IFAF Headed Toward Total Split

It was inevitable. A split.

There has been an air of quiet surrounding the International Federation of American Football ever since the walkout of delegates led by Tommy Wiking at last year’s IFAF Congress in Canton, Ohio.

There was one IFAF at the start of the 2015 World Championships, and two at the end. Since this sundering, the assumption of the global football community was that plenty was surely going on behind the scenes to repair the damage and mend the bridges.

However, nothing could be further from the truth.

It was quiet because there have been no attempts to find a common ground. Pure and simple. Both sides have firmly dug in their heels and hid behind ‘statements’ and lawyers. For a body purportedly committed to unifying American football in a worldwide mission, these events should have been an embarrassment for all parties. However, no one was doing anything seriously to fix the situation. At least not publicly.

Apart from an announcement by Andy Fuller, awarding the U19 Junior World Championships to China, nothing has been happening. Since this statement, Fuller was strongly chastised by Wiking loyalists and suddenly “fired” by that faction to be replaced by Zorica Hofman from Serbia.

Apparently the two sides were moving towards a common ground, and with mediation, had been close to working to find a solution. Which is why this latest move on the part of Wiking is puzzling.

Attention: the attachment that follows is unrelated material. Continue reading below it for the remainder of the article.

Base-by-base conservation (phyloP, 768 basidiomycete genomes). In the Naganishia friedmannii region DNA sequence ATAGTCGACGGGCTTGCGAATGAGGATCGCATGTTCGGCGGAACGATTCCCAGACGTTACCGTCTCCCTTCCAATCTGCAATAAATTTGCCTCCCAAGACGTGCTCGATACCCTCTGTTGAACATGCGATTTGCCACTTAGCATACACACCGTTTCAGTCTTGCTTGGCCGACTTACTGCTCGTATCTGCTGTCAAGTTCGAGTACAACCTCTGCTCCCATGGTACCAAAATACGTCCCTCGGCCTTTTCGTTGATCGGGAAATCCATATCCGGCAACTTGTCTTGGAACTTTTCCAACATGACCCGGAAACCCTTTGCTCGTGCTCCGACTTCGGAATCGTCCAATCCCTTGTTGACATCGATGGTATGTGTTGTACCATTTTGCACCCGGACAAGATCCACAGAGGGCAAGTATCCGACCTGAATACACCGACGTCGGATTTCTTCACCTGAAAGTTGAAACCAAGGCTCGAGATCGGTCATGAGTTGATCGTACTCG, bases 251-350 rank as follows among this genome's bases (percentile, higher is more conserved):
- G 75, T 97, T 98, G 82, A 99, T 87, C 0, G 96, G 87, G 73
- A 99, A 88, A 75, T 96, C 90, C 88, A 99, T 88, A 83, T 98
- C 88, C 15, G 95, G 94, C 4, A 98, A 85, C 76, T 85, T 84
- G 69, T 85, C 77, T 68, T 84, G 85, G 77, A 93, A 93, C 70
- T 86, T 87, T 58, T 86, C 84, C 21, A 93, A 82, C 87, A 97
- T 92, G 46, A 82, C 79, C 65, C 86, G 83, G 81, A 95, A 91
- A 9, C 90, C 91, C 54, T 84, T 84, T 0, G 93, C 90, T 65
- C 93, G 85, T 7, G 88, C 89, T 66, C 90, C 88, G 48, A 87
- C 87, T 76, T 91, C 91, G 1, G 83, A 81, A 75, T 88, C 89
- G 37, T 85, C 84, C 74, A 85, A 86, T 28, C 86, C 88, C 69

Last week, breaking his silence, the president of the “breakaway” faction of IFAF (although technically, he is still the president of IFAF) issued a letter, calling for an extraordinary session of the IFAF Congress in March. As backup for his request, Wiking attached a letter of “recommendation” from Kit McConnell, Sports Director of the IOC. Efforts to reach McConnell for a comment have been met with silence.IFAF Meeting 3

A few key points surround the letter;

  1. The letter apparently did not go out to all member federations.
  2. The letter was issued on IFAF letterhead.
  3. Wiking signed the letter as ‘President’ of IFAF. (Note: We have previously written about the controversy surrounding Wiking’s April 2015 ‘resignation’ and the split IFAF Congress debacle in Canton at the IFAF World Championships in July.)

According to Article 8 of the IFAF Statutes: Congress; Section D,”If the Executive Board considers it necessary, or if one quarter of the Member Associations submits a request in writing, an Extraordinary Congress shall be convened. Only items included in the agenda shall be discussed at such an Extraordinary Congress.